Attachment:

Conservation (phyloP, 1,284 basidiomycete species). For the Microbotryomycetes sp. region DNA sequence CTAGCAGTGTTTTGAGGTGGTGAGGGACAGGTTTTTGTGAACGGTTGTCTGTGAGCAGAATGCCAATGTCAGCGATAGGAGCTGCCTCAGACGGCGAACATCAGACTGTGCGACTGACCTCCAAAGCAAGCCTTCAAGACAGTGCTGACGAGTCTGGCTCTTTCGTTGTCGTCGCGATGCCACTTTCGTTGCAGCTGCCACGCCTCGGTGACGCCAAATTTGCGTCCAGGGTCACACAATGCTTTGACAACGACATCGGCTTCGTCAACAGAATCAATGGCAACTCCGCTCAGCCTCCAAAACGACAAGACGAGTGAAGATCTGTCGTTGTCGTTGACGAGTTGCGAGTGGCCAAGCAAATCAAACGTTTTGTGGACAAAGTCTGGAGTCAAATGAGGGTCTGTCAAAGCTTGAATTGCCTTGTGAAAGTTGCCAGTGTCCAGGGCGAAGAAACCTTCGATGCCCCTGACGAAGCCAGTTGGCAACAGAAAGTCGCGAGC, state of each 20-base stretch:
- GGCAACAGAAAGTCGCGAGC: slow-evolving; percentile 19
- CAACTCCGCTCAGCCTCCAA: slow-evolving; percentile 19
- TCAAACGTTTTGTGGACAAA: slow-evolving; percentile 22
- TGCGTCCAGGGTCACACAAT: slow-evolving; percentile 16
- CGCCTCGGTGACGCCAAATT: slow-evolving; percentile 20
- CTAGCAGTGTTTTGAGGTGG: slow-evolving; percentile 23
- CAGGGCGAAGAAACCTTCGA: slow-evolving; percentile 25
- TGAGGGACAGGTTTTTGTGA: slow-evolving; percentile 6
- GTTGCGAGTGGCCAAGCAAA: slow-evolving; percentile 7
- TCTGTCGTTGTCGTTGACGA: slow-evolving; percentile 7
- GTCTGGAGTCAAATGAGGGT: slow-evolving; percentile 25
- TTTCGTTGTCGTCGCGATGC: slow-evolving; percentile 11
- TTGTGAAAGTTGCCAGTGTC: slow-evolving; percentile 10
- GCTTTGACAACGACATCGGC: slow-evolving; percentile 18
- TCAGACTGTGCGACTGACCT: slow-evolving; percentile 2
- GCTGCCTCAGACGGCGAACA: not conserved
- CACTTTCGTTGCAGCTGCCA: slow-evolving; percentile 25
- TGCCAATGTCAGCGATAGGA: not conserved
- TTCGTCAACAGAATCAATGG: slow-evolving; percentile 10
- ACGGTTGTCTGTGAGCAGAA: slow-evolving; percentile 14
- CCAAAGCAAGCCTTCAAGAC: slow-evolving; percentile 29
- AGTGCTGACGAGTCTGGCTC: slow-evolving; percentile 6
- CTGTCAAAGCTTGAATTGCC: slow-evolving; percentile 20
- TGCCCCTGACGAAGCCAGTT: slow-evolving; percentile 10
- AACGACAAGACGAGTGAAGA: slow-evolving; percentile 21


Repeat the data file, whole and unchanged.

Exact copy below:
Conservation (phyloP, 1,284 basidiomycete species). For the Microbotryomycetes sp. region DNA sequence CTAGCAGTGTTTTGAGGTGGTGAGGGACAGGTTTTTGTGAACGGTTGTCTGTGAGCAGAATGCCAATGTCAGCGATAGGAGCTGCCTCAGACGGCGAACATCAGACTGTGCGACTGACCTCCAAAGCAAGCCTTCAAGACAGTGCTGACGAGTCTGGCTCTTTCGTTGTCGTCGCGATGCCACTTTCGTTGCAGCTGCCACGCCTCGGTGACGCCAAATTTGCGTCCAGGGTCACACAATGCTTTGACAACGACATCGGCTTCGTCAACAGAATCAATGGCAACTCCGCTCAGCCTCCAAAACGACAAGACGAGTGAAGATCTGTCGTTGTCGTTGACGAGTTGCGAGTGGCCAAGCAAATCAAACGTTTTGTGGACAAAGTCTGGAGTCAAATGAGGGTCTGTCAAAGCTTGAATTGCCTTGTGAAAGTTGCCAGTGTCCAGGGCGAAGAAACCTTCGATGCCCCTGACGAAGCCAGTTGGCAACAGAAAGTCGCGAGC, state of each 20-base stretch:
- GGCAACAGAAAGTCGCGAGC: slow-evolving; percentile 19
- CAACTCCGCTCAGCCTCCAA: slow-evolving; percentile 19
- TCAAACGTTTTGTGGACAAA: slow-evolving; percentile 22
- TGCGTCCAGGGTCACACAAT: slow-evolving; percentile 16
- CGCCTCGGTGACGCCAAATT: slow-evolving; percentile 20
- CTAGCAGTGTTTTGAGGTGG: slow-evolving; percentile 23
- CAGGGCGAAGAAACCTTCGA: slow-evolving; percentile 25
- TGAGGGACAGGTTTTTGTGA: slow-evolving; percentile 6
- GTTGCGAGTGGCCAAGCAAA: slow-evolving; percentile 7
- TCTGTCGTTGTCGTTGACGA: slow-evolving; percentile 7
- GTCTGGAGTCAAATGAGGGT: slow-evolving; percentile 25
- TTTCGTTGTCGTCGCGATGC: slow-evolving; percentile 11
- TTGTGAAAGTTGCCAGTGTC: slow-evolving; percentile 10
- GCTTTGACAACGACATCGGC: slow-evolving; percentile 18
- TCAGACTGTGCGACTGACCT: slow-evolving; percentile 2
- GCTGCCTCAGACGGCGAACA: not conserved
- CACTTTCGTTGCAGCTGCCA: slow-evolving; percentile 25
- TGCCAATGTCAGCGATAGGA: not conserved
- TTCGTCAACAGAATCAATGG: slow-evolving; percentile 10
- ACGGTTGTCTGTGAGCAGAA: slow-evolving; percentile 14
- CCAAAGCAAGCCTTCAAGAC: slow-evolving; percentile 29
- AGTGCTGACGAGTCTGGCTC: slow-evolving; percentile 6
- CTGTCAAAGCTTGAATTGCC: slow-evolving; percentile 20
- TGCCCCTGACGAAGCCAGTT: slow-evolving; percentile 10
- AACGACAAGACGAGTGAAGA: slow-evolving; percentile 21